Friday, June 8, 2018

"Chimera" by ISA

Music that's off the beaten path is something that really turns my crank. On a good day, that's something we've never heard before and on a bad day, it's just a mish mash of bones on top of dead squirrels.

So, there's a guy in New England that's put together a progressive psychedelic death metal album.


Gotta be honest, you really should be checking this record out. It's all of those things I just mentioned. In order to explain this monster to you, I'd have to be one of the musicians involved I think.

But, as I'm just a lowly blogger in a sea of screaming voices, it seems best to ask the man in charge about what in the world this thing is.

Glacially Musical: First off, let's begin at the beginning, were you hit on the head? 

ISA: Probably. Something odd must have happened to me, since I sure didn't get my anti-establishment tendencies from my folks. 

Or maybe I did - reverse psychology, y'know?

GM: Psychedelic Music and Death Metal are diametrically opposed. This is a lot like Jimi Hendrix singing about a positive light. How did you get those two types of music to mesh so well?

ISA: Firstly, I'm stoked you like it! Thank you so much!

I think I was fortunate enough to set out on this project with a clear objective, without actually defining ISA's sound. I wanted to write a technical metal album that was a trippy, psychedelic dream journey. 

I wanted the album to tell a story, and to carry the listener through from beginning to end. I wanted it to not necessarily demand your full attention, but to generously reward it. These goals really influenced every decision I made on Chimera.

I wrote most of the lyrical story first, split it up into songs, and then did my best to make sure the music told the same story. Because my primary goal for Chimera didn't define the sound - to be fair, I don't think I had anything like "a sound" when I started! - I never worried too much about genre or style, I just wanted to build an aural world as colorful and encompassing as what we see in our dreams. 

I was listening to a lot of Between the Buried and Me and Obscura when I began writing, but by the time the arrangements were done, I had spent two years listening to nothing but my own unfinished work. As I listened over and over to the bits and pieces I had written, I would get a little bored and my imagination would wander, and I gradually realized the kind of listening experience I wanted to produce. 

Spending that much time in your own head will have a profound impact on your output!

Inspiration and goals aside, the nuts and bolts of writing Chimera involved figuring out basic song structures and cool riffs, then fleshing them out with other instruments until everything sounded and flowed the way I wanted.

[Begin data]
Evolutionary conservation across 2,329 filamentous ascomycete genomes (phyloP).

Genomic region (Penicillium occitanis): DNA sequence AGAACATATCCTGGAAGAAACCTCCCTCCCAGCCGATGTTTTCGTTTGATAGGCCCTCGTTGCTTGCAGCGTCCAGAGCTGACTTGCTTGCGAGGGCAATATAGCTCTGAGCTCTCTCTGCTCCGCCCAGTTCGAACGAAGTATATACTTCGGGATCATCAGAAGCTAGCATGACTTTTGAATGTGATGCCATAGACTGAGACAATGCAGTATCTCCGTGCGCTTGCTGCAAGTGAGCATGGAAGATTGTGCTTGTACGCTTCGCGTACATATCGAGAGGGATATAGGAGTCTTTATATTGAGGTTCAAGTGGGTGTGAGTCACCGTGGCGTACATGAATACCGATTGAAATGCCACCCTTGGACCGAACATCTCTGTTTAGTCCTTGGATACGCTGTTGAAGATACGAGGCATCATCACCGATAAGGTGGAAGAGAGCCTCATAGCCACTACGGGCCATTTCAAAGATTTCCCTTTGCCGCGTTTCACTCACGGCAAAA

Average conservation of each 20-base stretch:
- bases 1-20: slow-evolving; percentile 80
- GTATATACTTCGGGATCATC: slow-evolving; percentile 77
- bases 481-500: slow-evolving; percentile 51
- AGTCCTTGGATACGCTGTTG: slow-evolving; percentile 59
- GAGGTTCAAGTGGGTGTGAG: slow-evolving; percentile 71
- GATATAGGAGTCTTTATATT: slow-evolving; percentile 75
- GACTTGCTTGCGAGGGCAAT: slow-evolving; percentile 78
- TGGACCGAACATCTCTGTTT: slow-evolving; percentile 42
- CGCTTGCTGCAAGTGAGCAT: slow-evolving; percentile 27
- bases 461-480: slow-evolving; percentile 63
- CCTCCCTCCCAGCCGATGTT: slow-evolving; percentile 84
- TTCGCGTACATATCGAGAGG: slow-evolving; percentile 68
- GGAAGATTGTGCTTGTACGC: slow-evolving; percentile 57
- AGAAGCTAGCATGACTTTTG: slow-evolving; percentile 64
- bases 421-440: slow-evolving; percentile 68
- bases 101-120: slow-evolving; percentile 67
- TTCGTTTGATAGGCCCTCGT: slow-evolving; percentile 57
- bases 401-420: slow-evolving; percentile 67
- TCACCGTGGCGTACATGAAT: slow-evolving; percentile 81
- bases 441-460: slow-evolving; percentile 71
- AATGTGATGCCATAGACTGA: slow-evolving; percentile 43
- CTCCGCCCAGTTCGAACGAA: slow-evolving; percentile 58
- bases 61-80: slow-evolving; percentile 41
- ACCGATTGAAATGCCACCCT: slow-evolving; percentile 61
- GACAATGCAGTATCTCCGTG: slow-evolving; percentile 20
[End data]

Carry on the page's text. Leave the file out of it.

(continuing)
From there, it was a matter of also remembering what I initially wanted the album to accomplish, and applying psychedelic effects like the icing on top, to really give each section enough sparkle that once you understood the structure, there would still be something interesting to decipher.   

I think at the end of the day, I wanted it to be death metal, but I also wanted it to not be death metal, and I just kind of wrote what I wanted to listen to!

GM: Hit shuffle on your electronic music device and tell me what the first five songs to pop up are.

ISA: Oh boy, this makes me really miss my 160GB iPod classic! RIP. How about the first song from each of my Spotify daily mix playlists?

- Trash Talk Landfill, Pyrrhon
- Marching to the Hearbeats, Cult of Luna
- The Devil's Dick Disaster, The Number Twelve Looks Like You
- Warm, Quiet Centuries of Rains, Falls of Rauros
- Irish Steel, Fox Territory
- Triangle, BadBadNotGood

GM: I'm imagining that my kiddo is going to grow up like you because she listens to such a wide range of music between her mom and me. What music did your parents introduce to you?

: When I was a kid, I got my hands on a cassette tape of the Carpenters, and forced my parents to play it on repeat until they bought me a CD player so they could regain some of their lost sanity. Of course, I had nothing of my own to play in it, so I went rummaging. 

My dad's bedside table contained Van Halen, Iron Maiden, Megadeth, and Metallica (Ride The Lightning was the first CD I ever put into that CD player), and my mom's included Pat Benatar, Natalie Merchant, 10,000 Maniacs, and Sheryl Crow. I listened through both of their collections, but found that neither genre would make both my parents happy. 

It didn't take long before I started buying my own CDs in middle school, and since the Carpenters were already established as problematic (and vehemently eschewed by my father), I think I overcorrected and brought home Heartwork by Carcass. I didn't want to play favorites - if they couldn't both enjoy what I wanted to listen to, I'd make sure neither of them would! 

Clearly, I didn't "just outgrow that God-awful screaming fad!"

GM: I can't help but go back to this mash up of styles. Did you find other musicians to assist you with this, or did you handle it all?

I wrote, recorded, and mixed the whole thing. I used to write a bunch of music with one of my closest college friends, and learned almost all I know about songwriting from him, but when I tried to get him to help me actually write, he said I was crazy and my music was weird. 

He wasn't wrong! 

So, I carried on, solo. I did bounce some of the early versions of the songs off both him and my girlfriend, asking what they liked and didn't, but beyond that, there wasn't a whole lot of input from anyone else. 


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